Theatre companies arriving at a new site have a laborious and exhausting pre-performance routine called "the get in", but, in
Because of the commercial pressure on space, most venues have a quarter-hour turnaround between shows, forcing the incoming audience to wait somewhere while the stage is changed. Seeing the lines snaking out from every building and criss-crossing courtyards, an uninitiated visitor might assume sudden pressure on public conveniences caused by a catastrophic gastric epidemic. And because venues are divided into so many spaces - the Pleasance now has theatres called Above, Beyond, Beneath and most other locational prepositions - numerous queues plait and overlap, differentiated only by a small sign at the front with the name of the entertainment.
Other venues use a system pioneered by cheap airlines, in which there are two queues but the decision about which will go in first is subject to a quixotic late decision. One of the spaces at the Assembly Rooms seems to operate a figure-of-eight system of such labyrinthine complexity that the people at the back of the second line are sometimes admitted before those at the front of the first.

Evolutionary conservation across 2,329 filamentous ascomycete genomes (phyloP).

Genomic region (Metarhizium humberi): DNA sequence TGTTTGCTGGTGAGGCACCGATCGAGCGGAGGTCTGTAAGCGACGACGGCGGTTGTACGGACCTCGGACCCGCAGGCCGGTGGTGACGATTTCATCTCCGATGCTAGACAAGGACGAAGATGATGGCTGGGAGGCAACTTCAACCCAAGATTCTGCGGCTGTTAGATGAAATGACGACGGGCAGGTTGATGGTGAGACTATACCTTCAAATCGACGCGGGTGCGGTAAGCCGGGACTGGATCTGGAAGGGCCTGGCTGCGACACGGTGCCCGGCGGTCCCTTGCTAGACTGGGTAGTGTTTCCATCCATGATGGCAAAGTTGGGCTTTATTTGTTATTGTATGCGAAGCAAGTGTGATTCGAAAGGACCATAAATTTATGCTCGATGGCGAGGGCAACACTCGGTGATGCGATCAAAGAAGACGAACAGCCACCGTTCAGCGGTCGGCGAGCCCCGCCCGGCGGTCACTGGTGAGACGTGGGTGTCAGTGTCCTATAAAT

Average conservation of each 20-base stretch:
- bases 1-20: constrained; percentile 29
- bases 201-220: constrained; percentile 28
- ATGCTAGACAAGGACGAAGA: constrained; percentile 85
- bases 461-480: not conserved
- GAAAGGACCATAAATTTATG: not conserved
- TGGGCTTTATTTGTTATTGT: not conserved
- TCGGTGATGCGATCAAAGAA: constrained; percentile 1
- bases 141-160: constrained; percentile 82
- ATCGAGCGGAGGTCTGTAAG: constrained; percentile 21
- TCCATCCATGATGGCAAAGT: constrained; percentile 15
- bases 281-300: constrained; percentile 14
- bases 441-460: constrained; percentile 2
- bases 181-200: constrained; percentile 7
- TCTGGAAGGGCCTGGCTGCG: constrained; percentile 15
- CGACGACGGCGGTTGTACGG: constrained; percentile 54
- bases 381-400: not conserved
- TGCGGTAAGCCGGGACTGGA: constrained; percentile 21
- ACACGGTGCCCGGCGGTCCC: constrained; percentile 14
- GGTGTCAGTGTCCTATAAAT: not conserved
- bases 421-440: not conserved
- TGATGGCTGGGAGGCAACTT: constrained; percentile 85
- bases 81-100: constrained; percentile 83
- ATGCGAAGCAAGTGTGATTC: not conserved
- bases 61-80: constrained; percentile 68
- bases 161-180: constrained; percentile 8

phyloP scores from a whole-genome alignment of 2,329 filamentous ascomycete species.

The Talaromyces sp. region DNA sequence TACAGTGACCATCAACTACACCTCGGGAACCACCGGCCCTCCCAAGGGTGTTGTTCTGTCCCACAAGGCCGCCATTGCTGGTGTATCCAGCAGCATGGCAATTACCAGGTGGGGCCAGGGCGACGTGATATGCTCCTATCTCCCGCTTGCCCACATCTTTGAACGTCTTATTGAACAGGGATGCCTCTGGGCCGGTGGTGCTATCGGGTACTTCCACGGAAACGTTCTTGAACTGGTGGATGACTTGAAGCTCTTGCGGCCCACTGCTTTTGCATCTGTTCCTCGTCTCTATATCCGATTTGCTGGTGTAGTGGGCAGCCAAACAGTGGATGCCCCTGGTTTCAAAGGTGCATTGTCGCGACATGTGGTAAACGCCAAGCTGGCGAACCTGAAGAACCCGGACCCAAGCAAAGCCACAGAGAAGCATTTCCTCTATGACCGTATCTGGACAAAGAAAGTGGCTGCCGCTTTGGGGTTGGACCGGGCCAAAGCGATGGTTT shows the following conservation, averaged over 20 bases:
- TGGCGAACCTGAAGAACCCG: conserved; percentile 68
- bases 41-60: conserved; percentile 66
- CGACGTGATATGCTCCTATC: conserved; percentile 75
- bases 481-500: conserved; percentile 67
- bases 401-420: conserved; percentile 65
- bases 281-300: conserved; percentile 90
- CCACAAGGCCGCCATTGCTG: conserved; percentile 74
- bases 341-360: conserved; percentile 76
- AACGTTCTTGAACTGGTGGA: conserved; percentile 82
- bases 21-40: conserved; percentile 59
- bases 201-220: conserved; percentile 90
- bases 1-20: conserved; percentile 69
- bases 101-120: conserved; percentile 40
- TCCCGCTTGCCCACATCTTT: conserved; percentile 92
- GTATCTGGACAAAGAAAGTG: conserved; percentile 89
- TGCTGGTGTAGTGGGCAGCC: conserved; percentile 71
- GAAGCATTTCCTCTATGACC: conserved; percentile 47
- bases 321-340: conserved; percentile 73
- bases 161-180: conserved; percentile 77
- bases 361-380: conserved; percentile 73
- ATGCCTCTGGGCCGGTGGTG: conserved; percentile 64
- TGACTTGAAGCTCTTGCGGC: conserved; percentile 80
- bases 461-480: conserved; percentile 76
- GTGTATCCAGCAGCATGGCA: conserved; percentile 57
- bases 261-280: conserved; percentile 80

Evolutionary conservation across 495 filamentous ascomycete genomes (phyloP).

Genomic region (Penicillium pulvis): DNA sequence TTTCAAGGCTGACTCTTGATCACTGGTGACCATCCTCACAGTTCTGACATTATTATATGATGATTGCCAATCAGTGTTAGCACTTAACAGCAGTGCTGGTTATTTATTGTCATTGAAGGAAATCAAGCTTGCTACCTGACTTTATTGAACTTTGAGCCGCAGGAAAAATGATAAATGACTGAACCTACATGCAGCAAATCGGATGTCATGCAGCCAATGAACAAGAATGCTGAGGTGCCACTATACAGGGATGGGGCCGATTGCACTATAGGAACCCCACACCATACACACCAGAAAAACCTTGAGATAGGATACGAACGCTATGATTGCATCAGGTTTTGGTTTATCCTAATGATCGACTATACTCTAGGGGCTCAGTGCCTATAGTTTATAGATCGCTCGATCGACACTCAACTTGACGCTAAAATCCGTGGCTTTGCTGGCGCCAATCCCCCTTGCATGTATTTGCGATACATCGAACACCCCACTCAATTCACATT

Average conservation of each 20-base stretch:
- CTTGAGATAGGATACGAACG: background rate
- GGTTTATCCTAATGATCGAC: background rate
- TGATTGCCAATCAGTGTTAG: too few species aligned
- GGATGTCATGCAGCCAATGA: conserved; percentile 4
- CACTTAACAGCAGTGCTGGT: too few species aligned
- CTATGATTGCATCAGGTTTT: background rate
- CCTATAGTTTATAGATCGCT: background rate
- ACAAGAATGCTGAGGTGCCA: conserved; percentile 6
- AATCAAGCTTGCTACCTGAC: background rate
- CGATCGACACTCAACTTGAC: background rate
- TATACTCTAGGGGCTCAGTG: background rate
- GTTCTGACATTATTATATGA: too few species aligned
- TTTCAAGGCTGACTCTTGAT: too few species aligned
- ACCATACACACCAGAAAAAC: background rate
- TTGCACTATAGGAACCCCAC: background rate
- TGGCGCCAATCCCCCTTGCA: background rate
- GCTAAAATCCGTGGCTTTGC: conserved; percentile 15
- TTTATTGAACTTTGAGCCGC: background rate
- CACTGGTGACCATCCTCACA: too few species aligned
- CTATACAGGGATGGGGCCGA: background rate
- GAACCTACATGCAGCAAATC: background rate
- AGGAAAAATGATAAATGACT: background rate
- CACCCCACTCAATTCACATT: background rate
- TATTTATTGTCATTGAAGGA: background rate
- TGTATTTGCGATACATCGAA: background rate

Most Popular Stories
- U.S. Families 'Extraordinarily Vulnerable': Yellen
- Larry Ellison Steps Down as Oracle CEO
- Hillary Clinton to Address CHCI Conference
- Alibaba Prices IPO at $68 a Share
- Apple Locks Itself Out of Devices
- Veterans to Get Training as Solar Panel Installers
- Hispanics Doubt Marco Rubio's Chances
- Wildfires Rage in California
- John Cantlie Delivers ISIS Message to Save Life
- Alibaba: Today China, Tomorrow the World